Interview with Masahiro Ishigami.

What is graphene?   Graphene is a single layer of graphite. It is a material which is only one atom thick, yet very strong.

When was it discovered? Who discovered it?   People have been making graphene sheets as a bi-product of surface cleaning procedure for years. It is often formed when carbon impurity in metals such as nickel gets pushed out onto surface.  Just recently, Andre Geim at University of Manchester in England discovered that these sheets can be produced by mechanically exfoliating graphite on silicon oxide surface.

How would u describe graphene structure?   Graphene is 2-D network of hexagonally bonded carbon. Easiest way to describe it is as chicken-mesh with all the vertices replaced by a carbon atom.

What are its electronics properties?   Graphene sheets are half way between metal and semiconductor. For this, it is called a semimetal. What is incredible is that electrons behave more like slow light in graphene sheets and also it conducts better than copper by weight.  The unique electrons in graphene behave much like divided highway. It’s hard to scatter electron from forward going to backward going.

What are some of the tests you perform on graphene?   My group strives to understand fundamental electronic properties in this material.  Material is unique; it is small and solely composed of surface atoms. (All the atoms are at surfaces) So surrounding environment can tremendously impact its material properties.  My group adapts unique ultra clean (in fact, atomically clean) approach to study the material properties of graphene.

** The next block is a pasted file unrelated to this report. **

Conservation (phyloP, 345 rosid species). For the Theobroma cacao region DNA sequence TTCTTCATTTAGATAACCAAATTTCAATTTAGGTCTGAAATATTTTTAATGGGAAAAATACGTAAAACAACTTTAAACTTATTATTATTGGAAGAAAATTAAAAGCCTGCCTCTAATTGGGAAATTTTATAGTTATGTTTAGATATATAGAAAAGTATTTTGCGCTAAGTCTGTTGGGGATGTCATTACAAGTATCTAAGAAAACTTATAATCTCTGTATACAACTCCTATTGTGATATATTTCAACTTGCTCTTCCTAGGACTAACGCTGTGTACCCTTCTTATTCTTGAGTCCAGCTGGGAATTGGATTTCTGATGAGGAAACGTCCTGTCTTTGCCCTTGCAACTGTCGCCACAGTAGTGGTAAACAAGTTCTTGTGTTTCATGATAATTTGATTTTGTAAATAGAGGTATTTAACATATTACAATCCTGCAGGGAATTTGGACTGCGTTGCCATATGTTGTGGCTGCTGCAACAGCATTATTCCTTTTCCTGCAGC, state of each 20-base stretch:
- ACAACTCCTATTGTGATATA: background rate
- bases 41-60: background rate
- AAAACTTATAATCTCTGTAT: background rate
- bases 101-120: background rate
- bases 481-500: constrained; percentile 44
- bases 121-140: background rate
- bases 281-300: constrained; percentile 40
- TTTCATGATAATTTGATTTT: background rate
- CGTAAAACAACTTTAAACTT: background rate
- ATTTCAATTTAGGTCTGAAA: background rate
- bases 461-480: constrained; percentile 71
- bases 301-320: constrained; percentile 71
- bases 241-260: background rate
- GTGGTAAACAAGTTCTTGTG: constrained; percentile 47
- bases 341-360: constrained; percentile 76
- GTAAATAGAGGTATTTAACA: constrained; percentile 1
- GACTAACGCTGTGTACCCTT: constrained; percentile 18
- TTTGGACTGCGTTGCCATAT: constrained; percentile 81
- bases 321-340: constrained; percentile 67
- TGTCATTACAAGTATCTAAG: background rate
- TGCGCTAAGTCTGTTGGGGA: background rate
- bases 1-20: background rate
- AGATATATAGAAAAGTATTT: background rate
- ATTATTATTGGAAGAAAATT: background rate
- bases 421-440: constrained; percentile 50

Is this single layer material more stable than other two dimensional  materials? Why or why not?  There are no other free-standing two dimensional materials so the comparison isn’t there. But I would say that graphene is very strong: the best strength/weight in nature due to its robust carbon-carbonbonds.

What are some of the potential uses or applications of this new material?What are some of its drawbacks?   Graphene is ultimately transparent and flexible. I think this material can give rise to and inspire fast computers on flexible platforms (i.e. wearable computer that computes as fast as your Dell computers). Drawback is that it’s currently hard to control its synthesis. This problem will probably be solved in next 5 years as there are a lot of funding going into synthesis of graphene.